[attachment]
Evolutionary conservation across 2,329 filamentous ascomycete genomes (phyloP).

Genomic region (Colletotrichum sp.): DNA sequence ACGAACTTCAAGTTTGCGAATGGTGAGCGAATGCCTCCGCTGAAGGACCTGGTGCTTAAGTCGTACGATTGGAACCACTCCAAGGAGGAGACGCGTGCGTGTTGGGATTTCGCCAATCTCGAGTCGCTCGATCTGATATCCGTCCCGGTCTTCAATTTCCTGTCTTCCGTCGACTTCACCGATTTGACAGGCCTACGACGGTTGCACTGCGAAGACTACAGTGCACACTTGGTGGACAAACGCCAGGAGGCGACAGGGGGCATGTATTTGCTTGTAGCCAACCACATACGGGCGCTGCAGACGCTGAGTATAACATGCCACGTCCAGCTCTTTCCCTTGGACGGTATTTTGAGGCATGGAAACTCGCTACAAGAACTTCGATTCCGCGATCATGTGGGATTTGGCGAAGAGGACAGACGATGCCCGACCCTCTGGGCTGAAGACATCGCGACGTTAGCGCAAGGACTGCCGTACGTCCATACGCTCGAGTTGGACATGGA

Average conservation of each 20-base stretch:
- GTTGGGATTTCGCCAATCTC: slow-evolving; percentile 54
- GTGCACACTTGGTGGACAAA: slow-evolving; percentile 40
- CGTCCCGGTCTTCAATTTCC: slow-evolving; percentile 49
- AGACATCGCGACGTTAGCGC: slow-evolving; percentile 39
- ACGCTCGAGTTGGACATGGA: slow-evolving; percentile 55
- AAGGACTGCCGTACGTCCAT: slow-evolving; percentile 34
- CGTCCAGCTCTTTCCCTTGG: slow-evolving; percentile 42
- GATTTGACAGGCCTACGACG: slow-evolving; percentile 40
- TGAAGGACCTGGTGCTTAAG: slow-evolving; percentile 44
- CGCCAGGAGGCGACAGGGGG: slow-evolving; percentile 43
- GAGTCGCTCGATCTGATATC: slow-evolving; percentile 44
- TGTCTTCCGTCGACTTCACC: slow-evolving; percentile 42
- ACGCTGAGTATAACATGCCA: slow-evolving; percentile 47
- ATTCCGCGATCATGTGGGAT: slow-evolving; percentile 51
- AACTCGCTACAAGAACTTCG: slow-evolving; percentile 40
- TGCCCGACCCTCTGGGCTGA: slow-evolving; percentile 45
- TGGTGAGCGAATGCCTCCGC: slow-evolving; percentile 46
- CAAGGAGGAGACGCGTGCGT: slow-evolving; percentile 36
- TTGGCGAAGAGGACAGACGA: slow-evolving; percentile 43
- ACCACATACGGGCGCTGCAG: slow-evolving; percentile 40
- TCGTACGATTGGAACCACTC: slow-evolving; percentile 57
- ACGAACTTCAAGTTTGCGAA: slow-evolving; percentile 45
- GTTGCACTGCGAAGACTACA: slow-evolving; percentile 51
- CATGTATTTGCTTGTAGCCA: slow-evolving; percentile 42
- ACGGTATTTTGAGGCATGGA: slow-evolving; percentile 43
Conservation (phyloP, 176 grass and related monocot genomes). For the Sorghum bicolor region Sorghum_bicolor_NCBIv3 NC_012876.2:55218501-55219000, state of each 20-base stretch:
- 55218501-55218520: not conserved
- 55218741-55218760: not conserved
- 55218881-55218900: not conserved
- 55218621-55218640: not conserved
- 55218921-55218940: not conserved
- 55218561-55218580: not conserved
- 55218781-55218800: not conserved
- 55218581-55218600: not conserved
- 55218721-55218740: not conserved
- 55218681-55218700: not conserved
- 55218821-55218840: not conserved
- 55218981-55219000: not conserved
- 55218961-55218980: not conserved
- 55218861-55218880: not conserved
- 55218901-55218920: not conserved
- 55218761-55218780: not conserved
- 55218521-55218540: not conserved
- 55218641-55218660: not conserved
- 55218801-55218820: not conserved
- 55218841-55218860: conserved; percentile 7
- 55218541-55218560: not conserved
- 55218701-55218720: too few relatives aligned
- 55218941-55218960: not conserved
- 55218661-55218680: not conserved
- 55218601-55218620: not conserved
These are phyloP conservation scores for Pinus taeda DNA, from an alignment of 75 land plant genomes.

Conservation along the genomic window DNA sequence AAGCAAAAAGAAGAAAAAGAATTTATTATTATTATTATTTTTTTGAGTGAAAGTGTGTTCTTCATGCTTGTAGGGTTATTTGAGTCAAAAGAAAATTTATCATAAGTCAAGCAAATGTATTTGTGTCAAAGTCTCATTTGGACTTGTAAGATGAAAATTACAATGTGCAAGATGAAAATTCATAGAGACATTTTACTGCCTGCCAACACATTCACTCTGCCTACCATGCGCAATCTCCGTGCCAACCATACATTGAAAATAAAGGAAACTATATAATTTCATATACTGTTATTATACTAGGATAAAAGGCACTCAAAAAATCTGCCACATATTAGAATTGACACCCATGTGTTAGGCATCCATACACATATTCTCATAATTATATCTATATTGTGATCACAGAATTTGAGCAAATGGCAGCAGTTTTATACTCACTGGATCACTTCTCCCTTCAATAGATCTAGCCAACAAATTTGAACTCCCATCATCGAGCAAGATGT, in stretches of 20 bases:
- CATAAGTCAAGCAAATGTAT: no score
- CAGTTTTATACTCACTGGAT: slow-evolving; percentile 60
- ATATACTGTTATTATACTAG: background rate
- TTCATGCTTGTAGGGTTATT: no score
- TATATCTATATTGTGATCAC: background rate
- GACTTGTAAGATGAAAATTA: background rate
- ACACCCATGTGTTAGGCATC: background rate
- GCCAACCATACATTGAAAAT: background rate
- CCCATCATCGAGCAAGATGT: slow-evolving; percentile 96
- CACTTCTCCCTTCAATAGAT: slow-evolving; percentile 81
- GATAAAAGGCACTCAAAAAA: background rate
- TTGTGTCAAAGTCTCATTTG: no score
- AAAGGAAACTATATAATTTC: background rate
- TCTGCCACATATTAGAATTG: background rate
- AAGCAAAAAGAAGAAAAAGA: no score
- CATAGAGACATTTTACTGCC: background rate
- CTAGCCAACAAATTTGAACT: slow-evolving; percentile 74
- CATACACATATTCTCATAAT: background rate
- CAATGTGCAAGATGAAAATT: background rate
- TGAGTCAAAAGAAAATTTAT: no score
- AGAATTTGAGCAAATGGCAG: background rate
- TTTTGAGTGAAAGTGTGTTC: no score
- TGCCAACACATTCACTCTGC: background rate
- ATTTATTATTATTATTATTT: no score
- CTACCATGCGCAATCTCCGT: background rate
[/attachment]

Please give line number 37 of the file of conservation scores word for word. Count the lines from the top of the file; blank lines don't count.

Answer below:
- 55218581-55218600: not conserved